# Solving a set of recurrence relations

I have the 7 following reccurence relations:

$A_n = B_{n-1} + C_{n-1}$

$B_n = A_n + C_{n-1}$

$C_n = B_n + C_{n-1}$

$D_n = E_{n-1} + G_{n-1}$

$E_n = D_n + F_{n-1}$

$F_n = G_n + C_n$

$G_n = E_n + F_{n-1}$

which I would like to solve, with the goal of eventually finding an explicit form of $E_n$. I started out by looking at only $A_n$, $B_n$ and $C_n$, and found a formula for $A_n$.

$A_n = 1/3 \sqrt{3} (2+ \sqrt{3})^n - 1/3 \sqrt{3} (2 - \sqrt{3})^n$

but I cant seem to find the right trick this time.

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Substitute and eliminate. You already know how to solve a recurrence on one function; eliminate functions from the system until you get to only one, by substituting one function for another.

For example, substitute $B_{n-1}$ into the definition of $C_n$ to get $$C_n = A_{n-1} + C_{n-2} + C_{n-1}.$$ $B$ has been eliminated, and we're one step closer to having an equation involving just $C$.

By inspection, $A$, $B$, and $C$ are mutually defining, and separately $D$, $E$, $F$, $G$ are mutually defining except for $C$. So solve for $C$ first, using $A$ and $B$, then continue on with just $D$, $E$, $F$, $G$.

This is very similar to Gaussian elimination, but you have the extra subscripts to deal with in $C_{n-1}$, $C_{n-2}$, etc.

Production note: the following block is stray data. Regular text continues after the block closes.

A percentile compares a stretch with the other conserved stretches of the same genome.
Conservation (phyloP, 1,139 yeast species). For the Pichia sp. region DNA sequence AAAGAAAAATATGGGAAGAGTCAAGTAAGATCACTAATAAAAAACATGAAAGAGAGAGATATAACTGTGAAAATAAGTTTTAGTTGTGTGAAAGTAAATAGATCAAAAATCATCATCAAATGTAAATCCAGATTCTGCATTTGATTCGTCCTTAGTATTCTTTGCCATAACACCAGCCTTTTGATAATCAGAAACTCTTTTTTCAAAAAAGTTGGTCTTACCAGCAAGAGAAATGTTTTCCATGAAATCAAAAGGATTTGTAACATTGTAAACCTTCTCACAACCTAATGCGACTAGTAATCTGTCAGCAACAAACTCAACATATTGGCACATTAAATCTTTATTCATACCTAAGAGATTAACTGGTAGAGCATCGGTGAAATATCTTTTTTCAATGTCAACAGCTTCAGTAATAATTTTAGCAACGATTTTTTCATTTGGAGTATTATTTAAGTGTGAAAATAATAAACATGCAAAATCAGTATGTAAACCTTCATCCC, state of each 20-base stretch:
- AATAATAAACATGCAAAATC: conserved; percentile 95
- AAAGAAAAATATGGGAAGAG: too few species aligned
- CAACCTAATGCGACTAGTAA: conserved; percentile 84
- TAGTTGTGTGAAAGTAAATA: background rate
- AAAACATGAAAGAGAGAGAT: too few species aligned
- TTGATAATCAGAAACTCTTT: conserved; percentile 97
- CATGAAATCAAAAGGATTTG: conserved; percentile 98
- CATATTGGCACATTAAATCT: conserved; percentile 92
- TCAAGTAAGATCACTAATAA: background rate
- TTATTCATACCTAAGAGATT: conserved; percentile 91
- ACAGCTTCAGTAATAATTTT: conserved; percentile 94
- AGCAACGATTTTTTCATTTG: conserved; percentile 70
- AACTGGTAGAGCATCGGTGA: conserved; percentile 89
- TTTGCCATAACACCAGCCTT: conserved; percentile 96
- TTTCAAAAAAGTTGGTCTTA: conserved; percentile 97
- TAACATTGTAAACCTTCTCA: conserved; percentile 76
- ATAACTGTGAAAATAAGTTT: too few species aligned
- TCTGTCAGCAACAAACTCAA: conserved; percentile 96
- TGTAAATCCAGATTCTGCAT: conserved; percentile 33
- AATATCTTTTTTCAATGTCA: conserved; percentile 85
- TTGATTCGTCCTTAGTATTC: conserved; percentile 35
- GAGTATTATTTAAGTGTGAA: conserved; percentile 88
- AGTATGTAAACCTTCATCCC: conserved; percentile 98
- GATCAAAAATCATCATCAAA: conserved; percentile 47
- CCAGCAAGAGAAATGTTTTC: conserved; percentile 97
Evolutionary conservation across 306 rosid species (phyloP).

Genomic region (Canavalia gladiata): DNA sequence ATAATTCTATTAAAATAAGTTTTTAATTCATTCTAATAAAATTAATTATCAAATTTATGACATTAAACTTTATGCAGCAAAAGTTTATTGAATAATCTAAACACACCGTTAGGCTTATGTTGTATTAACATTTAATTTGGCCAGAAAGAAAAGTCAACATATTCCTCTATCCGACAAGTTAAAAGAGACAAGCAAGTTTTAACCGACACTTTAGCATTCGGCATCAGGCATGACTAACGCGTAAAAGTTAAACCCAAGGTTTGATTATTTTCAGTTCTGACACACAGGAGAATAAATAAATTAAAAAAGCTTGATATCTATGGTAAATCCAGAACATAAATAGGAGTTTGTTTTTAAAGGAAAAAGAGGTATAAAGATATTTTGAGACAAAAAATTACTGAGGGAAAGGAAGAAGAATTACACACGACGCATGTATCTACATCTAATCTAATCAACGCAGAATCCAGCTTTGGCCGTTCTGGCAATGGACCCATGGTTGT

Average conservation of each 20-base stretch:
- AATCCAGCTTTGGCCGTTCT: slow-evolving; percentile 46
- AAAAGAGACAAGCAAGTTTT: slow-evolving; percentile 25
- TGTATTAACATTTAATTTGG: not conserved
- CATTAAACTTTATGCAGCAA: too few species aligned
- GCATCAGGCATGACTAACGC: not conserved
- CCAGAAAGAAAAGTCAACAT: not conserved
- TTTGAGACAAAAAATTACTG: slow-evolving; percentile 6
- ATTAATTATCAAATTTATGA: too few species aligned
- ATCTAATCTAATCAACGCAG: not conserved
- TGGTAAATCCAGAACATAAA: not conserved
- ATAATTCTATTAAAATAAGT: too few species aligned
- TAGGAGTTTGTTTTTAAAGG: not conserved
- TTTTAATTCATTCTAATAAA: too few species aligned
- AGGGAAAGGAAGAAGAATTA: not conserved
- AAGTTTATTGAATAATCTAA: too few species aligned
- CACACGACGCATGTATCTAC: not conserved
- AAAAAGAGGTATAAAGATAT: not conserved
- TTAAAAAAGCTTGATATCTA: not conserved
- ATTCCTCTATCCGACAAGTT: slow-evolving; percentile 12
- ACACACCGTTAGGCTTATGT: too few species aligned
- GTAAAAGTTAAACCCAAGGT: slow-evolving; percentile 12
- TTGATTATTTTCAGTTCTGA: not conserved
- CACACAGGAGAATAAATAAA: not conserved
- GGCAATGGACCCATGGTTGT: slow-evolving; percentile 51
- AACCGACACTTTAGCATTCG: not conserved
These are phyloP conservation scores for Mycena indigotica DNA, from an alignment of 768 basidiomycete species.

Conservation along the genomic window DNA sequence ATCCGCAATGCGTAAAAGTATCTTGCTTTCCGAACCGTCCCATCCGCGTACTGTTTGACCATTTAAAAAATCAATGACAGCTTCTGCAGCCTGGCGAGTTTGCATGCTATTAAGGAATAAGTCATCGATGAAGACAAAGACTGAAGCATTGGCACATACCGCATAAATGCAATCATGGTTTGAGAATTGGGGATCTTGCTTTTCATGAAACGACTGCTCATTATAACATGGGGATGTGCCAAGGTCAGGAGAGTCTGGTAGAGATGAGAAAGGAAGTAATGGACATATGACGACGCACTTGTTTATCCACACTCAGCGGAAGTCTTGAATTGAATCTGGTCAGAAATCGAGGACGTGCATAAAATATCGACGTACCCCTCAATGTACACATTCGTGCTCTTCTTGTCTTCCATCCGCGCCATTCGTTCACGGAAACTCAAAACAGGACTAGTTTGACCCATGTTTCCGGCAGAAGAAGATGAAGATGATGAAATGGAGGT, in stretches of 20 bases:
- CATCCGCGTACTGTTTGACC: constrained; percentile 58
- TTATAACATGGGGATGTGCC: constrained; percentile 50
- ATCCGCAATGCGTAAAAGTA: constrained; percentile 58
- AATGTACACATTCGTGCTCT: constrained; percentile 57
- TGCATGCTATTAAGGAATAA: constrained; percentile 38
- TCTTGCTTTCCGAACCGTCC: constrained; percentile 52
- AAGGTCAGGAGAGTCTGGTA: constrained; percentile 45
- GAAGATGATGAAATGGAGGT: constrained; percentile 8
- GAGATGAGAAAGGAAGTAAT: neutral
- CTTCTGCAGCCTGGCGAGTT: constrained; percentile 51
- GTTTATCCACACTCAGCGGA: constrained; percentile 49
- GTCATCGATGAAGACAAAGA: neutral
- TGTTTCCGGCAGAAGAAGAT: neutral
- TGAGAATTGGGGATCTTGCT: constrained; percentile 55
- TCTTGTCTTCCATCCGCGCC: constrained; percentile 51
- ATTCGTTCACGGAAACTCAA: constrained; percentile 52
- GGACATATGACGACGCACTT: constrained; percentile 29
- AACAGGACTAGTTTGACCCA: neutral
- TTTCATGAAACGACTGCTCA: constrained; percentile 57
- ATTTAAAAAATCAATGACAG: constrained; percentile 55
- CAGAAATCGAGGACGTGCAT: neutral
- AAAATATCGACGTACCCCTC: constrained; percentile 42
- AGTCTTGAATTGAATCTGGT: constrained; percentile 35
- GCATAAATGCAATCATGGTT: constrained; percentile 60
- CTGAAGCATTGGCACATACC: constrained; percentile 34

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I have been trying this approach for a while now, but I do not seem to be getting any closer to a solution. The problem is when I have two equations left, then they could be for example: E_n = 2E_{n-1} + F_{n-2} and F_n = E_n + F_{n-1} + C_n. Here I need to eliminate F, but since the equation have both F_n and F_{n-1} I can't simply do this. – utdiscant Feb 12 '11 at 21:32
From that last relation for $F_n$ you can 'solve' for $E$ (in terms of $F$ and $C$, then substitute into the first relation. Then you'll have a relation on just $F$ and $C$. Since you already have a complete non-recursive solution for $C$, you'll be able to solve for $F$. – Mitch Feb 12 '11 at 21:39

Here's what I would do:

let $A(z) = \sum_{n=0}^\infty A_n z^n$ be the generating function'' of $A_n$. Define $B(z), C(z)$.

Then multiply the recurrence $A_n = B_{n-1} + C_{n-1}$ by $z^n$ to get

$$A_n z^n = B_{n-1} z^n + C_{n-1} z^n$$

and sum over $z^n$ to get

$$\sum_{n=1}^\infty A_n z^n = \sum_{n=1}^\infty B_{n-1} z^n + \sum_{n=1}^\infty C_{n-1} z^n.$$

The left-hand side is $A(z) - A_0$ and the right-hand size is $z B(z) + z C(z)$; so you get $A(z) - A_0 = zB(z) + zC(z)$. Notice that I had to write $A(z) - A_0$ because you have not provided the initial conditions.

You can do the same with the second and third equations and solve the resulting three-by-three system, which shouldn't be too hard. This will give you $A(z)$. Now you just need to find the coefficients in $A(z)$; you can do this by writing $A(z)$ in terms of partial fractions. For a written-out example of this, see Section 1.3 of generatingfunctionology by Wilf. (Link goes to the full text, available online.)

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Write the system in matrix form. Then try to diagonalize the matrix.

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